• capital projects, such as heat recovery from boiler flue gas, variable-speed drives (VSDs), compressor controls, installing high-efficiency motors; and
  • no-cost and low-cost measures that usually require continuous attention and the involvement of plant management, such as turning off pumps or lights when not in use, boiler combustion tune-up, maintenance of air filters, insulation, steam traps, and fixing air and steam leaks.

5. Eliminate waste and maximize efficiency.
The difference between eliminating waste and maximizing efficiency is as follows: leaving lights on when not required or having equipment idling while not in production can be seen as waste while putting dimmers and timers tied to production schedules or scheduling high-energy equipment to run at non-peak times are examples of efficiency.

• Thermal Energy:
It has been suggested that, on average, plants with significant thermal loads, including steam, process furnaces and building heating, can save about 20 percent of fuel costs with a concerted energy program. This figure includes both capital and operating measures. Examples include heat recover systems from the boiler stack or installing reverse-osmosis water feed systems that demineralize intake water (reducing the need for continuous blow-down).

• Electricity:
The potential saving of electrical energy is somewhat less than that of thermal energy. It’s estimated about 10 percent of total electrical consumption can be saved mainly through motor improvements, such as VSDs, fans, pumps and compressors. Other measures include power factor correction, automatic control of building HVAC, lighting improvements and air-compressor system improvements.

• Water: For most industrial plants, water cost is a minor component of the total utility bill. Potential savings are around 20 to 50 percent.

Installing gas, steam, air or electricity meters together with the implementation of a management reporting system can save five to 20 percent of energy. In most cases, this type of project only works if the management imperative and training of personnel go along with the metering system. Energy-meter data and asset-condition data can be used together to schedule maintenance activities. For example, if a compressor is using more energy than it’s rated for, it can be flagged for a scheduled maintenance.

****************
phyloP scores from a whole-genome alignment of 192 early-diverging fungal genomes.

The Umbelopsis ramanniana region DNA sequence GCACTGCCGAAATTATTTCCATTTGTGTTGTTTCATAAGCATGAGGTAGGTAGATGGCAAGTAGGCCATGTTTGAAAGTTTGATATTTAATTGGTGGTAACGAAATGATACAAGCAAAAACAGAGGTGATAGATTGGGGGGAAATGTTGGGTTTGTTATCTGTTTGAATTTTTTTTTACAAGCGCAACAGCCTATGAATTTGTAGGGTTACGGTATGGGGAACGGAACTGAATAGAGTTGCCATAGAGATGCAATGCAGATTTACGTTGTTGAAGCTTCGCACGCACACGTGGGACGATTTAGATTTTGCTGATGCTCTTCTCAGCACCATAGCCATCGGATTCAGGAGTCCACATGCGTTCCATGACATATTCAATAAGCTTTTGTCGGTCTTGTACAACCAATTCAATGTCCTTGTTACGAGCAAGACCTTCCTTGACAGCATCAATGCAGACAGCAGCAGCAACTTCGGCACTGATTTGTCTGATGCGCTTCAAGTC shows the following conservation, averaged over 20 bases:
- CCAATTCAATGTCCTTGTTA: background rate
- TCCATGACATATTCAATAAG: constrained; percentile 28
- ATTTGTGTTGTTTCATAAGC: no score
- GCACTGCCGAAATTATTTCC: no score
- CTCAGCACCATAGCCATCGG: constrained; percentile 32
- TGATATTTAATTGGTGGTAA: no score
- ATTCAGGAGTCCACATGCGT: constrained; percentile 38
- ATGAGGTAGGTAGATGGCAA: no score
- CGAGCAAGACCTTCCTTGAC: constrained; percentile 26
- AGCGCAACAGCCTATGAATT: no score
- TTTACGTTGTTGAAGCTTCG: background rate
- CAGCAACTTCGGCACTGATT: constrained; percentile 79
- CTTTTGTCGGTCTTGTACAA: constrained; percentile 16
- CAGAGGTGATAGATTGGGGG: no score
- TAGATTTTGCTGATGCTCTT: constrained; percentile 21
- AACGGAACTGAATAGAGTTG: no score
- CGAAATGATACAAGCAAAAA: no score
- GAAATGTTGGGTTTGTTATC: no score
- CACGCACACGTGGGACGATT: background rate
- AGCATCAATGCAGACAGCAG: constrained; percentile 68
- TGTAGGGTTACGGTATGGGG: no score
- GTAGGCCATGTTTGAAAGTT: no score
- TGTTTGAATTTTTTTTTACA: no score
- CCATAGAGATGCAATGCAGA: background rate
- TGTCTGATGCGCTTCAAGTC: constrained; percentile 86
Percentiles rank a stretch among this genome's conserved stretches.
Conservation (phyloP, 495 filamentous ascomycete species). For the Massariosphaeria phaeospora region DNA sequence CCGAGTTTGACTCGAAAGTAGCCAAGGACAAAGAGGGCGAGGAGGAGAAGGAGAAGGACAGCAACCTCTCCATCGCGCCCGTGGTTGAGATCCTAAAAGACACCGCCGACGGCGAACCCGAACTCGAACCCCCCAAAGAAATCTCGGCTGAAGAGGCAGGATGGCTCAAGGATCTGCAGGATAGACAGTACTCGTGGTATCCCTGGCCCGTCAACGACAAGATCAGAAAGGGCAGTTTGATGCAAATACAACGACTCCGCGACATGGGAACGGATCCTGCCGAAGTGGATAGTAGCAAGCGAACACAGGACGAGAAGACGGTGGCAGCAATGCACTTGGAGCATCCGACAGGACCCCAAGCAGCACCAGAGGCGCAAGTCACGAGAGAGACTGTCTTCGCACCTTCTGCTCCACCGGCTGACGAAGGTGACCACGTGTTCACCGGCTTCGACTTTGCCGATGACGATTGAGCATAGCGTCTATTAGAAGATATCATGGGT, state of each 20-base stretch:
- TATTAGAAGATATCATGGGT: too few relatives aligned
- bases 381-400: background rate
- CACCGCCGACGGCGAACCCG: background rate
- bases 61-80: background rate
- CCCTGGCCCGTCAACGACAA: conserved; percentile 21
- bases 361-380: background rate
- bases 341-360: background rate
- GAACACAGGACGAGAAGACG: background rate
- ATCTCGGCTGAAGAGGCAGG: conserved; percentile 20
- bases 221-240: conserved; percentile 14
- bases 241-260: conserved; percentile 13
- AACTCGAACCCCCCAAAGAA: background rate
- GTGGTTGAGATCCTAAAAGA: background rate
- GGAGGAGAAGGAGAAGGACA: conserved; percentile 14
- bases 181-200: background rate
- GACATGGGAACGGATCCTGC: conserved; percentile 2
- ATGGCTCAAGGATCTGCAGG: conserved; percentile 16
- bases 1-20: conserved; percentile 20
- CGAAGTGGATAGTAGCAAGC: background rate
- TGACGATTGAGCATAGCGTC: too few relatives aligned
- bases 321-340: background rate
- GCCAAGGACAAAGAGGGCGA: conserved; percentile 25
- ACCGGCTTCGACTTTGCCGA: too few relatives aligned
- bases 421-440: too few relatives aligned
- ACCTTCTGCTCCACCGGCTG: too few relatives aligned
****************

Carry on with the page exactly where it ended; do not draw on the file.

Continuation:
Plant production scheduling, with the availability of real-time and historical energy data, can be used to lower costs by taking advantage of lower tariff rates while optimizing processes to be more energy efficient.

Statistical process control software enables companies to establish limits and alerts management when the processes are out of control limits. Investing in analytics, dashboards, and alert management provides the right energy data to the right person at the right time to enable decision-making.

6. Optimize energy supplies.
Issues like voltage sag, swells, harmonics, power factor, outages, and harmonics are all conditions that can affect equipment reliability. There are a number of conditions ranging from lightning, grid switching, unbalanced loads, etc. Correcting these conditions can greatly increase equipment reliability and production, thereby maximizing capacity and reducing energy consumption.

Consultants provide value through plant audits, helping executives to understand the gaps in energy management process and also provide some critical recommendations on the steps required to make a plant more energy efficient.
Operating facilities for renewable energy sources, such as solar, wind, landfill gas and geothermal, are all viable solutions to be investigated. Ontario OPA has introduced a program (FIT-Feed in tariff) for industry that provides a 20-year contract that pays up to $0.81 per KW of energy produced, making solar and wind generation excellent business opportunities.


Ivan Romanow is director of sales with Gescan Ontario. For more information, visit www.gescanontario.com. This was previously published in PEM’s July 2010 issue.